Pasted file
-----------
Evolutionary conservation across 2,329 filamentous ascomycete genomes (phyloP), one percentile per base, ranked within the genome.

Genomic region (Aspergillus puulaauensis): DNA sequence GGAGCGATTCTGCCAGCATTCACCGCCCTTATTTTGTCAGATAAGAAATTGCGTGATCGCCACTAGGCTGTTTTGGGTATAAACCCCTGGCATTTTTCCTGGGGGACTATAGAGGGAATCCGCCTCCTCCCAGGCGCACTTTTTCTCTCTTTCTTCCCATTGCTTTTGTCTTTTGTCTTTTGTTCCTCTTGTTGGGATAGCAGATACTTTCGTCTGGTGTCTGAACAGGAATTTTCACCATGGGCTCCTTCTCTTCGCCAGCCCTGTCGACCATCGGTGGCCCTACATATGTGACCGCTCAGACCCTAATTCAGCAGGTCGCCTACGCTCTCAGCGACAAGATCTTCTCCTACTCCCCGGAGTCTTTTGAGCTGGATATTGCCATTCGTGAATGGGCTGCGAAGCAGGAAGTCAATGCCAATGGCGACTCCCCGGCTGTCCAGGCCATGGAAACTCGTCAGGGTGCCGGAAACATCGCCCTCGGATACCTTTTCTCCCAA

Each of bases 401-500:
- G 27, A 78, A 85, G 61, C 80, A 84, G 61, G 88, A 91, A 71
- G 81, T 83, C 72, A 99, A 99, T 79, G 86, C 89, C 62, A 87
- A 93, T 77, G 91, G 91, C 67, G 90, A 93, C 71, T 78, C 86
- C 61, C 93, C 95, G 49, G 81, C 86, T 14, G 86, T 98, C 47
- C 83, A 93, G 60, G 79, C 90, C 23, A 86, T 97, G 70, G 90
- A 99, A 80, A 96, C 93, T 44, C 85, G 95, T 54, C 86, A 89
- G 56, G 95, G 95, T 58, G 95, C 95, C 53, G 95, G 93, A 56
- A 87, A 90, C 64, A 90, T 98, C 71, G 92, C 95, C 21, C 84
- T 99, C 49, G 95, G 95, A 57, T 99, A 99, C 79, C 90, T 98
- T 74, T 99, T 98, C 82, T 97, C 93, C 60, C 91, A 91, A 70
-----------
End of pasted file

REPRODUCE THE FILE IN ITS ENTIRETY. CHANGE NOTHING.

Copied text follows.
Evolutionary conservation across 2,329 filamentous ascomycete genomes (phyloP), one percentile per base, ranked within the genome.

Genomic region (Aspergillus puulaauensis): DNA sequence GGAGCGATTCTGCCAGCATTCACCGCCCTTATTTTGTCAGATAAGAAATTGCGTGATCGCCACTAGGCTGTTTTGGGTATAAACCCCTGGCATTTTTCCTGGGGGACTATAGAGGGAATCCGCCTCCTCCCAGGCGCACTTTTTCTCTCTTTCTTCCCATTGCTTTTGTCTTTTGTCTTTTGTTCCTCTTGTTGGGATAGCAGATACTTTCGTCTGGTGTCTGAACAGGAATTTTCACCATGGGCTCCTTCTCTTCGCCAGCCCTGTCGACCATCGGTGGCCCTACATATGTGACCGCTCAGACCCTAATTCAGCAGGTCGCCTACGCTCTCAGCGACAAGATCTTCTCCTACTCCCCGGAGTCTTTTGAGCTGGATATTGCCATTCGTGAATGGGCTGCGAAGCAGGAAGTCAATGCCAATGGCGACTCCCCGGCTGTCCAGGCCATGGAAACTCGTCAGGGTGCCGGAAACATCGCCCTCGGATACCTTTTCTCCCAA

Each of bases 401-500:
- G 27, A 78, A 85, G 61, C 80, A 84, G 61, G 88, A 91, A 71
- G 81, T 83, C 72, A 99, A 99, T 79, G 86, C 89, C 62, A 87
- A 93, T 77, G 91, G 91, C 67, G 90, A 93, C 71, T 78, C 86
- C 61, C 93, C 95, G 49, G 81, C 86, T 14, G 86, T 98, C 47
- C 83, A 93, G 60, G 79, C 90, C 23, A 86, T 97, G 70, G 90
- A 99, A 80, A 96, C 93, T 44, C 85, G 95, T 54, C 86, A 89
- G 56, G 95, G 95, T 58, G 95, C 95, C 53, G 95, G 93, A 56
- A 87, A 90, C 64, A 90, T 98, C 71, G 92, C 95, C 21, C 84
- T 99, C 49, G 95, G 95, A 57, T 99, A 99, C 79, C 90, T 98
- T 74, T 99, T 98, C 82, T 97, C 93, C 60, C 91, A 91, A 70